Sunrise, historic chapel irradiate funeral Mass for dead immigrants

The historic La Lomita Historical Chapel is seen in the morning hours of Friday, June 28, 2019, in Mission. The church has taken center stage in the discussion surrounding Central American immigrants who are seeking asylum in the U.S. Rev. Roy Snipes held a mass honoring immigrants who have recently died during their journey. Photo by Delcia Lopez/ The Monitor

MISSION — As the sun rose over La Lomita Chapel here early Friday morning, Rev. Roy Snipes gently pulled down on a wooden staff to sound a bell, marking the deaths of immigrants found on the riverbanks of the Rio Grande with each toll.

Snipes, who has presided over Our Lady of Guadalupe Church for nearly three decades, said he had never rung the bell at La Lomita before Friday’s funeral Mass for the immigrants who’ve recently died coming to America.

Just outside the 150-year-old chapel and shrine, six wreaths stood, each one wrapped in a sash prominently displaying the names of the six souls lost over last weekend.

“We do this in memory of Jesus Christ… ” Snipes said as he led a small group of parishioners in prayer during the sunrise service. “…and loved ones who’ve been taken from us by the angel of death, especially those who died here on the river just within the last week.

Among those recited were 25-year-old Oscar Alberto Martinez Ramirez and his 23-month-old daughter Valeria, the Salvadoran immigrants found dead near the riverbanks between Matamoros, Mexico and Brownsville, the image of which has captured the nation’s attention and prompted outrage.

The woman and three kids found dead Sunday near the U.S.-Mexico border on the Gabrielson Land Tract, near Mission, were also included in the prayer. Sources familiar with the case have said they likely died of dehydration and heat exposure.

FBI officials, who are leading the investigation because the area in which the bodies were found is federal land, said there were no new updates in the case as of Friday.

“… And all those who have died, we commend them humbly to your love, as we remember them,” Snipes prayed.

Affectionately referred to locally as the cowboy priest, Snipes said he and Bishop Daniel E. Flores, of the Catholic Diocese of Brownsville, blessed the bodies of the three kids found near Mission during what he described as a private and emotional ceremony, which was held only a few days prior to Friday’s mass.

“…He dropped everything to bless the bodies of those little lost ones,” Snipes said of the bishop. “The good shepherd went out after the lost sheep, a good shepherd drops everything and goes out to the lost sheep. I was so honored and proud that he could come.”

The news of the recent deaths has led to more condemnation of the Trump administration, who immigration advocates say are in part responsible.

They argue the deaths are a result of the administration’s use of “metering” at legal ports of entry, leading to frustrated asylum-seekers and immigrants foregoing a legal route and attempting to cross the treacherous Rio Grande on their own — like Martinez Ramirez did.

Candy Martinez, a Mission resident and longtime parishioner, attended the mass and said as a mother, she has compassion for these immigrants and other immigrant mothers who make the journey to the U.S.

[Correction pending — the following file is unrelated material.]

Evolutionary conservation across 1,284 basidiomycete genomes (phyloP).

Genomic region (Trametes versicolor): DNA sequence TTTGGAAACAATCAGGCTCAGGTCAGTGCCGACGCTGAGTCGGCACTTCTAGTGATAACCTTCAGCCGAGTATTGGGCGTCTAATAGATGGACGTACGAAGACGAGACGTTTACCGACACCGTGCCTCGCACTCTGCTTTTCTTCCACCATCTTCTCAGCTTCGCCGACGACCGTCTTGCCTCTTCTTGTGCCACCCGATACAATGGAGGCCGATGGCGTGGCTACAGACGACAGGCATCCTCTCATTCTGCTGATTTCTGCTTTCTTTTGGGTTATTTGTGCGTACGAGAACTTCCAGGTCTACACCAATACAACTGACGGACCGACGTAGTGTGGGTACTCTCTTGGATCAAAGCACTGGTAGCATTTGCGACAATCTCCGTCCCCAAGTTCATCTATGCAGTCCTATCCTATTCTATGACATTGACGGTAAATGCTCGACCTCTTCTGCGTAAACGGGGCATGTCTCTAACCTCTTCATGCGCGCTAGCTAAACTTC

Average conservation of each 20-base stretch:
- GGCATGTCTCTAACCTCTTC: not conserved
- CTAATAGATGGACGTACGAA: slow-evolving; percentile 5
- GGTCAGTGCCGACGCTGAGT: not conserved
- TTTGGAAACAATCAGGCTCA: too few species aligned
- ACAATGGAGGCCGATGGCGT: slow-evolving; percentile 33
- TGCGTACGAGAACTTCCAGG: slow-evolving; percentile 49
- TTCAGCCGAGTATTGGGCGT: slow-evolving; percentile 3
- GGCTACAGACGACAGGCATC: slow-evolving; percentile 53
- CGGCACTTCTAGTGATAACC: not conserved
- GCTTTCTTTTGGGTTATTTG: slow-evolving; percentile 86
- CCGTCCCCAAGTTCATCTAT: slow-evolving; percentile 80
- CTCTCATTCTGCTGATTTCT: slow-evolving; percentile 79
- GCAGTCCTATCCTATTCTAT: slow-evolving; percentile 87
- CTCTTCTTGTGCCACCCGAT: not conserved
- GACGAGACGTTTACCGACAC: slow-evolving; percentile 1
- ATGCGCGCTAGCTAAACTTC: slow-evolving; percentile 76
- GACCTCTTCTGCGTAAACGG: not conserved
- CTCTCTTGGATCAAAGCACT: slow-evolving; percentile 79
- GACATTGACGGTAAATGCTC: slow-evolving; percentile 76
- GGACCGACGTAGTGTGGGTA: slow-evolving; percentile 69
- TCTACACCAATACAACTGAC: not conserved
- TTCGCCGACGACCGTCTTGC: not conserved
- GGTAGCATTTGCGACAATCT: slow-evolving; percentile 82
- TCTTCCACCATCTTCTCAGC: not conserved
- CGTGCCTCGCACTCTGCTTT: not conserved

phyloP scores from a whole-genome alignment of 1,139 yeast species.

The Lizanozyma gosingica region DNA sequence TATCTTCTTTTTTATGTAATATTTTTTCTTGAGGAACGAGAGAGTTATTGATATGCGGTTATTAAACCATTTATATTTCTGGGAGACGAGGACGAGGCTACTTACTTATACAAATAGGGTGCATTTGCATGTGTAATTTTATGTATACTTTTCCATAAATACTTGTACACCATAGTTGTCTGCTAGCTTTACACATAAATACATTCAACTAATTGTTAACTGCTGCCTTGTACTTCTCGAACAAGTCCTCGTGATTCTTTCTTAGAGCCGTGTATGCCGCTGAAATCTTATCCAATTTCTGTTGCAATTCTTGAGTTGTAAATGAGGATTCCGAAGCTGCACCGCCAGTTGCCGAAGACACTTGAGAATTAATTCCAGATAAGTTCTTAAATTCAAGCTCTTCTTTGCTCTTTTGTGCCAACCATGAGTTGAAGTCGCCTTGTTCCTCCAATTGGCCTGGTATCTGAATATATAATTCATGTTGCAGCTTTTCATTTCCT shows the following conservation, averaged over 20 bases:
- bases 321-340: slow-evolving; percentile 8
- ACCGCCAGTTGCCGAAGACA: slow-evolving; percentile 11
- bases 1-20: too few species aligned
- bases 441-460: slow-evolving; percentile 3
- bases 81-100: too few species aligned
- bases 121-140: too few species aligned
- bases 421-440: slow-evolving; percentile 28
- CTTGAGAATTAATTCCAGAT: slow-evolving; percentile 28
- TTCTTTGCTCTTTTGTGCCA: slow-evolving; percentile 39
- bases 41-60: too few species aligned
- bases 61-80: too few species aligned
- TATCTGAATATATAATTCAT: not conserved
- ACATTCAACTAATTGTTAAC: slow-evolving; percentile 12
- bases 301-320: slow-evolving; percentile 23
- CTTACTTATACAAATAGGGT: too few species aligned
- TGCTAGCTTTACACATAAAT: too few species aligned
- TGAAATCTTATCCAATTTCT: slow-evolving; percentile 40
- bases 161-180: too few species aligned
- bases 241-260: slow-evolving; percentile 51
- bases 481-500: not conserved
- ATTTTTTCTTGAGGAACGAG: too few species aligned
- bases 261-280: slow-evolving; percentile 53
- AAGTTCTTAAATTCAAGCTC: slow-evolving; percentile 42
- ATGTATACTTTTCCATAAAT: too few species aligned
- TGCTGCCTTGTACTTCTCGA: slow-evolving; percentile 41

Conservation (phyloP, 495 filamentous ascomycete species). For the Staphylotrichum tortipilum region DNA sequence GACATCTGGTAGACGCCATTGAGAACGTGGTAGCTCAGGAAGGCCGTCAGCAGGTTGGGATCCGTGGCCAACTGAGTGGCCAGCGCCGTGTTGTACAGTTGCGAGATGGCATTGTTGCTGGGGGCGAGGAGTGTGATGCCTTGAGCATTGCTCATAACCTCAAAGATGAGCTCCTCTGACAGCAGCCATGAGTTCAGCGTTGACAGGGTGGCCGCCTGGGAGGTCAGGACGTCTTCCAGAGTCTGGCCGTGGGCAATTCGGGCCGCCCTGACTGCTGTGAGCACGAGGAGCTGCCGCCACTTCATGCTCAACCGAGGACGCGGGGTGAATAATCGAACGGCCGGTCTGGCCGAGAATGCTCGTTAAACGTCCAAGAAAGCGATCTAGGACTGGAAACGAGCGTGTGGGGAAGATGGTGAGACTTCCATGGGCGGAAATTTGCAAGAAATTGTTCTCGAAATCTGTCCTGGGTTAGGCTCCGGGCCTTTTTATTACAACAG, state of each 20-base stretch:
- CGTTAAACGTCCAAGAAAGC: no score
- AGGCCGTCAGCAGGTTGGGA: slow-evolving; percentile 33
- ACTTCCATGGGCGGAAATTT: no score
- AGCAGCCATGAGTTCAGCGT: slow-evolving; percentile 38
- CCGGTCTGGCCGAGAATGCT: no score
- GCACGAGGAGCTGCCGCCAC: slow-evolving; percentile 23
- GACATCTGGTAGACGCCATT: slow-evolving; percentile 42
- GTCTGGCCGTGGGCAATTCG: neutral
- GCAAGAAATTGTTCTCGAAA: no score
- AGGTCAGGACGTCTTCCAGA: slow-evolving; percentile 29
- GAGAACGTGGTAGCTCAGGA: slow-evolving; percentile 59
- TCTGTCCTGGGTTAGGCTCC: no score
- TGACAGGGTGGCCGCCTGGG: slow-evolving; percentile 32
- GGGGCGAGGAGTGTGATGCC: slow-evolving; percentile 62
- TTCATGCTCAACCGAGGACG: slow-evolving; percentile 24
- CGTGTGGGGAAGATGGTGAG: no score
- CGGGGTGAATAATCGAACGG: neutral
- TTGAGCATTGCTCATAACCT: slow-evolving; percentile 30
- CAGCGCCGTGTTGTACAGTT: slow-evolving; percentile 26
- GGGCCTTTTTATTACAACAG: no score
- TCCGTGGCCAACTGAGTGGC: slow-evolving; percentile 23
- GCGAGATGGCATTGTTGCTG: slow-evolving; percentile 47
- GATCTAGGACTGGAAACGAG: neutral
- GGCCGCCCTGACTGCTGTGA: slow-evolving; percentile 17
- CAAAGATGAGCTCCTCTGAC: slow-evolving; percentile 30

“We don’t know their state of mind. How desperate can they be that they went to this extent — we don’t know. Other than they’re looking for something just a little bit better,” the 49-year-old Martinez said. “All we know is they were trying to provide… get their children to a better place.”

Since 1998, when U.S. Customs and Border Protection began tracking deaths at the southwest U.S.-Mexico border, more than 7,000 immigrants have died attempting to cross into the country, CBP’s website states.

In fiscal year 2018, CBP reported 283 immigrants died crossing in this southwest region; of those, nearly 100 died in the Rio Grande Valley sector.

Making matters potentially worse for asylum seekers, is the news that the administration will add at least two additional Mexican cities bordering Arizona — Nuevo Laredo and San Luis Rio Colorado in the northern states of Tamaulipas and Sonora, respectively — to the Migrant Protection Protocols or Remain in Mexico policy.

The policy, a DHS-led initiative, seeks to return immigrants and asylum-seekers to Mexico while they await for their respective U.S. immigration proceedings.

Tamaulipas is on the U.S Department of State’s list of Mexican cities in which U.S. citizens are told to “exercise increased caution” while visiting, listing it as a “Level 2” advisory due to “crime and kidnapping,” according to the website.

Tamaulipas is also known as the home of the Gulf and Zeta cartels, which routinely engage in kidnapping and other violent acts.

Back on the banks of the river, and after the nearly hour-long mass, Snipes and several of those in attendance drove less than a mile to the Riverside Club for the final moments of Friday morning’s somber ceremony.

There, at Riverside’s water-front patio, Snipes sprinkled holy water on the wreaths and led a prayer before they were placed in the Rio Grande, one by one.

“…It’s pretty much always emotional, but sometimes it’s more emotional when it’s a child and it’s a tragedy,” Snipes said regarding the news of the recent deaths. “…They were running from horrible experiences and they were hoping to find not just relief. They were hoping to find a place where their hearts could be at home. It’s an awful tragedy.”